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    Well that is an odd one! She looks to be a meat bird but she is certainly not a size that I would expect of one that was ready to be butchered and combined with her laying eggs, my gut feeling is that she has been fending for herself for quite a while and perhaps living mostly off her body stores before she turned up at your friend's place and was captured. What a very lucky bird! I hope you are able to find her a couple of companions.
     
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  9. Thank you for all of your help! By the end of next week she won't be the only chicken we have so friends will be arriving very soon!
     
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  10. Farm life101

    Farm life101 Chirping

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    For factory meat birds they usually are injected and/or fed a lot of crap that makes them grow faster and/or mature faster (just a heads up). she looks to be 12-14 weeks old. what was her injury? for her feed her NatureWise layer crumbles, and some NatureWise feather fixer in a 5lb hanging feed (hanging feeders are important especially if you get ants) then in a small feeder put some chick grit in there and have it available 24/7 as it will help with her digestion and she knows how much she needs :). I say NatureWise because we have silkies and those dang things feathers are so hard to keep in line and so they constantly have feather fixer and we found best results in NatureWise than in any other brand. What was her injury and can i get pics of the injured spot now? depending on how much room you have i would recommend getting 3 more hens for her and make sure they are chicks because if you get chickens the same age or size as her they will fight were as chicks, when you them and they are old enough to go outside, wont fight with her and will immediately see her as top dog.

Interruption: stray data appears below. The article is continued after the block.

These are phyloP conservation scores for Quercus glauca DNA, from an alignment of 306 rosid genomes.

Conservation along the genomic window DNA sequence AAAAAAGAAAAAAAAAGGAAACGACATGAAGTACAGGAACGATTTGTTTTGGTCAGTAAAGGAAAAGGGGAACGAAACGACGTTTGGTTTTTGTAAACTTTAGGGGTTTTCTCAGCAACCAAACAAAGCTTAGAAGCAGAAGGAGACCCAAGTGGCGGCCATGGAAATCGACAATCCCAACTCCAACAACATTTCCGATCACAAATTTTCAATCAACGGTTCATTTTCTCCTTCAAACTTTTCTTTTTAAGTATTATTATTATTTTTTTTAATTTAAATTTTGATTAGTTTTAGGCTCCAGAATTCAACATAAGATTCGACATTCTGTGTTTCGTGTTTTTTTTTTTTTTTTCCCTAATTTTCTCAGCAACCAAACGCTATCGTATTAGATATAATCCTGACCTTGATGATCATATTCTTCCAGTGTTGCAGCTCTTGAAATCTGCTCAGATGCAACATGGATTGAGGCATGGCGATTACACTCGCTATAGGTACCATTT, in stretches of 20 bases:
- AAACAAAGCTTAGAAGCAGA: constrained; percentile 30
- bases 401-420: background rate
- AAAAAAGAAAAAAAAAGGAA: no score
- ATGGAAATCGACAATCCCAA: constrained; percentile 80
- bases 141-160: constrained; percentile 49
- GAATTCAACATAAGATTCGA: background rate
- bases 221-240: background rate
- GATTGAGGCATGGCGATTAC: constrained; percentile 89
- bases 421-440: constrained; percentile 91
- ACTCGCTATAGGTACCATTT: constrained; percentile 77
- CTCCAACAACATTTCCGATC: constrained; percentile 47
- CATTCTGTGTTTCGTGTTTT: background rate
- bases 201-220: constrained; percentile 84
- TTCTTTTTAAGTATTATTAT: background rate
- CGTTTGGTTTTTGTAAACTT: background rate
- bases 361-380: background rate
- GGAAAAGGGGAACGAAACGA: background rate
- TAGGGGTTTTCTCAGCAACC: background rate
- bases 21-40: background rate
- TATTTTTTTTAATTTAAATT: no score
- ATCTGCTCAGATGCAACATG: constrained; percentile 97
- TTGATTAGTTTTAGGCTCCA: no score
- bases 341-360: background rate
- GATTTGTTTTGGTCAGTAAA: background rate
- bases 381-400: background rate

best of luck!